Located in Pardes Hanna, Israel, Neve Michael truly is a haven, serving at-risk children ages 5-18 years old from all over Israel. Some of these children are brought to Neve Michael’s doorstep at a tender age and under traumatic circumstances. Some have suffered mental, physical, and/or sexual abuse. In many cases, the parents of these children are afflicted with a mental illness or drug and alcohol addictions.
This is where the Children’s Village comes in. The Neve Michael Children’s Village is the only multidisciplinary children’s home in Israel which houses facilities on-site such as Family Homes, a 24-hour Emergency Crisis Center, and the first teen Girls Crisis Center in Israel. Our programs are also on-site, making a daily routine easy to manage.
More importantly, these children come to Neve Michael feeling afraid and alone. We provide Family Homes in the children’s village, which consist of a married couple with their biological children who live with a group of children from the village. We provide a home-like atmosphere for the children, meeting their physical, emotional, therapeutic and educational needs and enabling them to have positive role models as “parents” and to experience living in a family framework.
The housemother or housefather, and National Service girls, are in charge of providing the at-risk children with a functional, daily routine of getting up and ready for school, eating breakfast, making sure they go to the main dining room for a hot lunch, assisting them with their homework, making sure the children go to afternoon extracurricular activities and therapies, preparing dinner and helping them to prepare for bed.
Brief History – Neve Michael – Then and Now
A momentous event for the emerging Jewish yishuv in Eretz Yisrael took place in April 1943 with the opening of the first public religious institute for children from the age of 3-6 at Bet Hayeled (A Child’s Home) in Pardes Hanna. Our Home was founded by the Mizrachi Women’s Histadrut Federation of America and the local Hapoel Hamizrachi Operators Council. Initially, the Home absorbed 25 children, among them: 10 children of Hagana recruits, 10 children from Teheran and 5 children who were separated from their families.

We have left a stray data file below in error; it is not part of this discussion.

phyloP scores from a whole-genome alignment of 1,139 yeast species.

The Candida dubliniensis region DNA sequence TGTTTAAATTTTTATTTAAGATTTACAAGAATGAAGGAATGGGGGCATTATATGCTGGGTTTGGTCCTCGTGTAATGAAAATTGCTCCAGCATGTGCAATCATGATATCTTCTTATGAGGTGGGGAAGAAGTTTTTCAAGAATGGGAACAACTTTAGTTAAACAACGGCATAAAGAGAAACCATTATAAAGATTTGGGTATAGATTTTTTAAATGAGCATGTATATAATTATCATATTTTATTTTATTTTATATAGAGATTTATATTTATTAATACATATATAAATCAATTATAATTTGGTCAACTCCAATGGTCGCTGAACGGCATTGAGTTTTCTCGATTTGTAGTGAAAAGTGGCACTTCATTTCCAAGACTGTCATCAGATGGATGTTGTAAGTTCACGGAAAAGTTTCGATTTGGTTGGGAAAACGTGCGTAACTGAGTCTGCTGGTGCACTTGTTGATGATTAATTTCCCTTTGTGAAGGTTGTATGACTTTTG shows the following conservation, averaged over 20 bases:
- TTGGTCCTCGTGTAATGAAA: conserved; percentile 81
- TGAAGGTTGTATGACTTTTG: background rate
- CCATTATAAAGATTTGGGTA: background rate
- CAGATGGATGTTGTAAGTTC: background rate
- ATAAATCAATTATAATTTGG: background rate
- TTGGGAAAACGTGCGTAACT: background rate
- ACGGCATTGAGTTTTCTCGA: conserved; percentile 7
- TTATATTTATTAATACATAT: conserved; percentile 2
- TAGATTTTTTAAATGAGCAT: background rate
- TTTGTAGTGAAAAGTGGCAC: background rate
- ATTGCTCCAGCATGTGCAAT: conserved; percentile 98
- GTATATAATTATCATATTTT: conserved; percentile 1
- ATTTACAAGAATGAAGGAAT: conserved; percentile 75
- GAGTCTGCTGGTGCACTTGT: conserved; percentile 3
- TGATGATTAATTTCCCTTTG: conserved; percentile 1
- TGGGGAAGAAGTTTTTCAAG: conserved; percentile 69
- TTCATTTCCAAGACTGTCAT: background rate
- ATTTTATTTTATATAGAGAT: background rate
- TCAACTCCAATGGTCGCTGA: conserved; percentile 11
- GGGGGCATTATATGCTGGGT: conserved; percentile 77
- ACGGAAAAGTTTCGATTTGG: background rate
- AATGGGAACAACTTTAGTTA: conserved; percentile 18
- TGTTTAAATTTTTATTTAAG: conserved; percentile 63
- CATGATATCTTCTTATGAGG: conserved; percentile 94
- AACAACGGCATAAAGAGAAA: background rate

Though the facilities had a limited amount of absorption space which couldn’t receive all those children in need of day care and a roof over their heads, there was an overriding sense that a vital and timely step had been taken, the first of its kind in the pre-state yishuv.
The institute’s management group did not spare any efforts to create a safe haven for those first children who were brought through our gates. Lots of thought, love and dedication was invested in every piece of furniture and child’s toy, as well as all the work tools and kitchen utensils. The imposing Home and the garden, fruit trees and ornamental trees surrounding it spread over 5 dunams, which gave the impression of a palace for children immersed in green and flowers.
The Home’s many unique qualities and the strong will of the management and staff offered hope for each child who was separated from his family in those dark years in our history.
Shortly after the establishment of the State of Israel, our Home was visited by Jakob Michael, a prominent Jewish industrialist and philanthropist. He and his wife Erna were enchanted with Beit Hayeled, its pastoral surroundings and mostly by the children who were growing up in a warm, loving and safe environment. They wouldn’t leave the premises without leaving a most generous gift, for which we named our Home for them: the Neve Michael Children’s Home. Now, many years later, the name is still appropriate, both in recognition of our kind benefactor and with regard to the meanings of the Hebrew term “neve” – oasis, haven, and abode. For the many children who passed through our open gates, were nurtured in our Home and came out as vibrant young men and women, these meanings most surely apply.